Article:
COFFEE enthusiasts from all over Malaysia converged in Ipoh for the Ipoh Coffee Festival.
They were treated to an aromatic affair as they got to taste traditional and specialty coffee from various parts of the world.
Some 65 vendors were present to serve, promote and educate people on the distinctive and authentic way to brew and roast their coffee, with free samples given out to visitors.
The day-long event held at the Kinta Riverwalk was part of the Ipoh Food Festival that was held end of last month.
Apart from coffee sipping, other activities included coffee and French dessert pairing workshop, coffee roasting workshop, teh tarik showcase and a latte art throwdown.
Among the visitors at the festival was Umira Fatihah Suhaimi Nor, 17, who was there with her father.
Umira Fatihah said she enjoyed the traditional and specialty coffees offered.
“My father and I are looking for inspiration for our cafe that we are opening soon.
“I am having a good time as I get to taste the array of beverages here,” she said.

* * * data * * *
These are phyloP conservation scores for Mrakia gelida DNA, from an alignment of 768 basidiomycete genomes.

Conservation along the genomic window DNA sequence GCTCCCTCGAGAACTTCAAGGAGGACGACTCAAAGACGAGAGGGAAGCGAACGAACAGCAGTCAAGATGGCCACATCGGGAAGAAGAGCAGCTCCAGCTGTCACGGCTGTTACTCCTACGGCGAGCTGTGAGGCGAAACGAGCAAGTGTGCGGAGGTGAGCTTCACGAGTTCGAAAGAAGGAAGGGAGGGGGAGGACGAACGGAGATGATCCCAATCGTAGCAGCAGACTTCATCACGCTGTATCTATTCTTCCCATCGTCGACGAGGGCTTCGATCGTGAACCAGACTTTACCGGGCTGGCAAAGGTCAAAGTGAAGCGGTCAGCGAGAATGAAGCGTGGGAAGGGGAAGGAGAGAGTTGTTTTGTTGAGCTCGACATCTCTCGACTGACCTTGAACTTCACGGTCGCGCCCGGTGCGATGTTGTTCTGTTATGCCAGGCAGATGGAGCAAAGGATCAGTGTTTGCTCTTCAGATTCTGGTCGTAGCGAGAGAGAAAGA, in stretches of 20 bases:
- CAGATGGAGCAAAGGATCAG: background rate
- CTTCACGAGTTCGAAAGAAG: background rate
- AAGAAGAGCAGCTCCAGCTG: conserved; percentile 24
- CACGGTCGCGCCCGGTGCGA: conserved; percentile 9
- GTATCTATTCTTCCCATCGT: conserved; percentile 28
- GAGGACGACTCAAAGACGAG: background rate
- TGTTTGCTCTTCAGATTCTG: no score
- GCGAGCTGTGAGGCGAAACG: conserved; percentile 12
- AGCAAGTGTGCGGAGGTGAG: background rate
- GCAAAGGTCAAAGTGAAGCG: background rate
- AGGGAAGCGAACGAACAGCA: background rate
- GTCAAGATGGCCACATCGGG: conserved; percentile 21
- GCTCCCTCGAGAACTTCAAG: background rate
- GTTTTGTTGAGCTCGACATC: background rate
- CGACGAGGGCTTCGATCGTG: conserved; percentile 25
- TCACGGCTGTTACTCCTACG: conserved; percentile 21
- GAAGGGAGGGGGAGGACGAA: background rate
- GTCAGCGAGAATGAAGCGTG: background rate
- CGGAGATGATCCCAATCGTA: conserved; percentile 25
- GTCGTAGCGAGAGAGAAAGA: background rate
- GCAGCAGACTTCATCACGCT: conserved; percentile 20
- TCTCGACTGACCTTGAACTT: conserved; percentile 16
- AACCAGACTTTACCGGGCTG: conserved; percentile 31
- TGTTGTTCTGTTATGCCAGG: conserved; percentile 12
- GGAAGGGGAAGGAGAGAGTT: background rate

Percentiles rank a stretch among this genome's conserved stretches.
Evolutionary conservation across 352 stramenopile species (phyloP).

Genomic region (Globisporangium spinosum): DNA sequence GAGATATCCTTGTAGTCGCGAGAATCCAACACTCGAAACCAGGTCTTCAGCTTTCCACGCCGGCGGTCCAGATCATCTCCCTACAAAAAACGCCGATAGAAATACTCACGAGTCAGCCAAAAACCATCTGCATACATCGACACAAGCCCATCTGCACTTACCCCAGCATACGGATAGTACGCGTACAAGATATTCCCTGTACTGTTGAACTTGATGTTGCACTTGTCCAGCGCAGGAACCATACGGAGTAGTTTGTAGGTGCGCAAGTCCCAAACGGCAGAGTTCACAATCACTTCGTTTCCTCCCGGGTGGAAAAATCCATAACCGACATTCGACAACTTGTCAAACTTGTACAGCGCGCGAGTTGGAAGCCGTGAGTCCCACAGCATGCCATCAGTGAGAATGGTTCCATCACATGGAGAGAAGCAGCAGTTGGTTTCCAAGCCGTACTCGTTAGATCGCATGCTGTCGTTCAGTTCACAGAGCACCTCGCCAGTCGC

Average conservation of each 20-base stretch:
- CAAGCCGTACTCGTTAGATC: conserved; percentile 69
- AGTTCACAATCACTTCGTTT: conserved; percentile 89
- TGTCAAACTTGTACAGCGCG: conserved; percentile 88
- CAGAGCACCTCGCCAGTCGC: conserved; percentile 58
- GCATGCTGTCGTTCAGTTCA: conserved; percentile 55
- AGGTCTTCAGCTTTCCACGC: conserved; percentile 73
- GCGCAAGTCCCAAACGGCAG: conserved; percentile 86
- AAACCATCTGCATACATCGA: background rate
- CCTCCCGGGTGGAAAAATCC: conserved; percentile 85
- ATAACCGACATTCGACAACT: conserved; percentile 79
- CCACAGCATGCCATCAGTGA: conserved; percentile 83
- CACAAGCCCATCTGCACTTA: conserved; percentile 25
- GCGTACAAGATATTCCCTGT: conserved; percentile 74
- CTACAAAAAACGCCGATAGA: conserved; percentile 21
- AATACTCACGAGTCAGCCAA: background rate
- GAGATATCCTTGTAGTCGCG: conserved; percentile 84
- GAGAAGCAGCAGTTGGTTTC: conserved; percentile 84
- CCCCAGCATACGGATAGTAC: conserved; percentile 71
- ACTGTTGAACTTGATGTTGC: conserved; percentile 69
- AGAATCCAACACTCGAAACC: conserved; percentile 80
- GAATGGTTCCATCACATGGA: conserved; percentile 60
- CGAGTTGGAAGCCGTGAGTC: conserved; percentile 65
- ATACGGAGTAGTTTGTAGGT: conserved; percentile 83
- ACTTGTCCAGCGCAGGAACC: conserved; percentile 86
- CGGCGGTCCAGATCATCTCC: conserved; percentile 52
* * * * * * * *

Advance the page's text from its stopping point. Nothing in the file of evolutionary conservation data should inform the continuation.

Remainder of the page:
“I also got myself some cool new badges and merchandise.”
One booth that stood out was Calanthe Art Cafe’s, which was promoting authentic traditional Hainanese coffee from 13 states.
Cafe owner Joe Ng said he wanted to showcase the distinctive flavours of the coffee from different states.
“The Hainanese coffee from Johor is our bestseller because it uses Liberica bean, a rare coffee bean that comprises only 1% of coffee production worldwide.
“We also brew the coffee using conventional filter bags,” he said, adding that his cafe was based in Melaka.
During the event, Ng also held coffee roasting workshops while inviting visitors to be involved in the process.
A couple of steps away was Petaling Jaya-based Cloud Catcher’s booth, manned by Surender Kumar and Mahesh Krishnan.
Apart from promoting specialty coffee, they went further to promote the sustainability aspect.
“Our mission is to trace back the source of coffee beans to their origins and to give back to the agriculture community that has made this happen,” said Surender.
“Part of the sales from our coffee go to a fund called ‘Chapola Project’ where it will be used to build the framework for electricity, water and education in Africa and Central America.”
Also present was an NGO called Save the Environment, Save Ourselves.
Its intention was to reduce food waste and food poverty as well as build inclusive communities for the needy.
Its booth also sold biodegradable plates, bowls and burger boxes.